The Impact of the Resurrection

Easter, Resurrection

When a person experiences a major event in their life, it often has long-reaching effects. When something earth-shattering and life-changing occurs, you can’t help but live differently in response to it. When I was in high school, a friend of mine was killed when a train struck his vehicle. The crossing lights and gates did not function, so he didn’t even know the train was coming. At age 17, that was a life-changing experience for me. Even today, as I cross railroad tracks, I always look down the tracks before I get to them, just in case the warning signals aren’t functioning. But my friend’s death did more than just change my driving habits. Most teenagers never think about dying. They think it is a long way away, something they don’t need to worry about until they are old. The death of my friend helped bring into sharp focus the fact that I wouldn’t live forever and neither would my friends. It caused me to change the way I viewed life, and taught me not to take for granted the time I had with those I loved. It helped me to understand the pain family and friends go through as a result of the death of someone they love and hopefully has made me a more compassionate person and a better pastor. The experience affected me deeply on many levels, and who I am today is related to the life-changing experience I had while I was still in high school.

This morning we are going to look at the ultimate life-changing experience—the resurrection of Jesus Christ. We’ll see how the disciples experienced a radical change as a result of Jesus’ rising from the dead—how they went from being a small group of guys hiding in Jerusalem, to a small group of guys who changed the world.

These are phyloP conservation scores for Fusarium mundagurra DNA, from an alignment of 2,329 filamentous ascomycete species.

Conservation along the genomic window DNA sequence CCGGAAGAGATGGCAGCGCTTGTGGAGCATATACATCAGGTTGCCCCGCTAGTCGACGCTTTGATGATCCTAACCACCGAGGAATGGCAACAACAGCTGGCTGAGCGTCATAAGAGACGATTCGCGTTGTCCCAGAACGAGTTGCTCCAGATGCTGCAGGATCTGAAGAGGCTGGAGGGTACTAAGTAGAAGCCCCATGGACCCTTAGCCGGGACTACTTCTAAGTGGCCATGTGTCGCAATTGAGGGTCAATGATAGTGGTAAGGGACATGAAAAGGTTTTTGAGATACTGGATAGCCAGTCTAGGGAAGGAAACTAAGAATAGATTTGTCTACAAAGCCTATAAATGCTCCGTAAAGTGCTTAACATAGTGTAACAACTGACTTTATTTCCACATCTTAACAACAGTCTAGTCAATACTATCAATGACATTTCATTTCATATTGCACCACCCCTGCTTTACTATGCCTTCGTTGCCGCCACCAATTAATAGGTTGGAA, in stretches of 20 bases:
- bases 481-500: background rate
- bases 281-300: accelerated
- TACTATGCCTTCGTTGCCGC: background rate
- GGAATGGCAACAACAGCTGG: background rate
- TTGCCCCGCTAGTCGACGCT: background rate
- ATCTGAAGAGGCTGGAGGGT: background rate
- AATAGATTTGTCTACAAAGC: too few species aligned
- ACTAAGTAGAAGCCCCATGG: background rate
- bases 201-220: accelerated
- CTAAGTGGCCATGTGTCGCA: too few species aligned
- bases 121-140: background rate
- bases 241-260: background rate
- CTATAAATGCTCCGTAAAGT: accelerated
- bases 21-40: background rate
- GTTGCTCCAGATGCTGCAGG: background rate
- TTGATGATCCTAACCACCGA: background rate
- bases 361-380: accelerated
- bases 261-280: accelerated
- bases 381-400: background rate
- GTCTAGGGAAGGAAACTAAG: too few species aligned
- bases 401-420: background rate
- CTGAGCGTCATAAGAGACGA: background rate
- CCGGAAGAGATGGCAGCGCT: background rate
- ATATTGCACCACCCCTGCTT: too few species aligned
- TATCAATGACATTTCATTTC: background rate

Background

Last week we looked at the account of Jesus’ burial by two prominent Jewish leaders, Nicodemus and Joseph of Arimathea, and noted that there was also a small group of women with them as they prepared the body. This was late on Friday, so they had to work quickly to finish before the Sabbath began, since no work was allowed on the Sabbath, particularly not anything having to do with dead bodies. After they finished up their work on Friday, they left Jesus’ body in the tomb, sealed behind a large stone.

The women who had been at the tomb on Friday made plans to return to the tomb on Sunday (the day after the Sabbath) so that they could go and finish the job of covering Jesus’ body with spices (or maybe do the job the way it should have been done to start with!) They likely spent the Sabbath planning out and preparing for their trip to the tomb on Sunday morning.

While the women were planning to visit the tomb to anoint Jesus’ dead body, the Jewish leaders were concerned with protecting the body. Matthew’s gospel tells us that on Saturday the Jewish leaders began to get worried, because they remembered that Jesus had said he would rise on the third day after being killed, so they asked Pilate for guards who would ensure Jesus’ disciples couldn’t sneak back to the tomb, steal the body, and claim he had risen. So, Pilate gave them a group of guards who put a seal on the tomb that would indicate if someone had tampered with it, and posted guards there so they could keep watch.